Fourth, since 1978, China’s economy has gone through revolutionary changes, making its obsolescent political system not only awkwardly unfitting but also stoking public distrust of government. Without political freedom, China can only exist as a giant with feet of clay, possessing the largest commercial market but the smallest thought market, which consequently hampers its national creativity.

According to the World Bank, China’s per capita nominal GDP reached $8,827.0 U.S. dollars in 2017, and the World Bank will likely list it as a high-income economy in 2021–2023, meaning China is mature enough for democratic transformation or political reform. Meanwhile, the petitioning Chinese scholars are offering a peaceful solution to end the dynastic cycle, as each past dynasty was buried along with great havoc to the society. The intellectuals’ voices might be weak but as British historian R. H. Tawney noted, in China political forces liken river pressure on the dykes, “enormous, but unseen; it is only when they burst that the strain is realised.”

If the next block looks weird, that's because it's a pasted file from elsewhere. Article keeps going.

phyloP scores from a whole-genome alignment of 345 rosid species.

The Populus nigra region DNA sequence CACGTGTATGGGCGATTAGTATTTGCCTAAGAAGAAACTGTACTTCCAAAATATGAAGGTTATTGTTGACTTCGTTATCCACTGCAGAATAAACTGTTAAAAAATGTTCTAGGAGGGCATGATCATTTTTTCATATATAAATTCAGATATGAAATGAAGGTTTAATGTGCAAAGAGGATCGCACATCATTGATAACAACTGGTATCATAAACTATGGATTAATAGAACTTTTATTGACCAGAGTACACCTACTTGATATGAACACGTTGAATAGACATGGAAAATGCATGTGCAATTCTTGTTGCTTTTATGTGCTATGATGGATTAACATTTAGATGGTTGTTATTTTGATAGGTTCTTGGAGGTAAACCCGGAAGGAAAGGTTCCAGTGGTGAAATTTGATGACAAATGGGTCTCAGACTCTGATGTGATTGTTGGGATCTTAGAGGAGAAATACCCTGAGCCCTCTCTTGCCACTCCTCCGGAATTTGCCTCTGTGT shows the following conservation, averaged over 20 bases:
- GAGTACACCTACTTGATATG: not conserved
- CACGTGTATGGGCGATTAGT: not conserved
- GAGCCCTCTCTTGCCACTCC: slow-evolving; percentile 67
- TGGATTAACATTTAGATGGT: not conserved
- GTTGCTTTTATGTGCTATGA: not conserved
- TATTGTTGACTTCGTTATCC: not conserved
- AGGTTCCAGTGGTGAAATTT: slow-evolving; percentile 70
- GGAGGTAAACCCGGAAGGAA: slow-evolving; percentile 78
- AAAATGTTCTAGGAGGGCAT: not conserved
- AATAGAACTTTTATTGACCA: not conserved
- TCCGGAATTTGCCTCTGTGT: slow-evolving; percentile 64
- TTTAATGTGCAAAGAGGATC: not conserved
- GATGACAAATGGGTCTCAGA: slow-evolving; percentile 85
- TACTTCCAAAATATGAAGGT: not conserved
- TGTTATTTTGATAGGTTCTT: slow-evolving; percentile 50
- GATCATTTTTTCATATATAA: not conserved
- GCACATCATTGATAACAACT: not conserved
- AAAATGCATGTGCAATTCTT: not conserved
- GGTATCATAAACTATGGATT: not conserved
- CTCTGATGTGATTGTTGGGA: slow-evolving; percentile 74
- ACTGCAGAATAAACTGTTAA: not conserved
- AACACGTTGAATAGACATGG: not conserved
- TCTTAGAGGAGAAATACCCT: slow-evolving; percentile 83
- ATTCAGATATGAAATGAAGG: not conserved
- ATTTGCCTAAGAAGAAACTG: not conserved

This year China will see several historically significant anniversaries: the centennial day of the May Fourth Movement, thirty years since the June Fourth Tiananmen crackdown of 1989, and the seventieth birthday of the People’s Republic on October 1. While it is uncertain whether the inevitable public cries for political reform during these occasions will make authorities considering a change of course, it is certain that the current political austerity cannot halt China’s historical development forever. Ultimately, the healthy forces that represent China’s true interests will put the country on the right track, as the good-willed scholars are urging. Yun Tang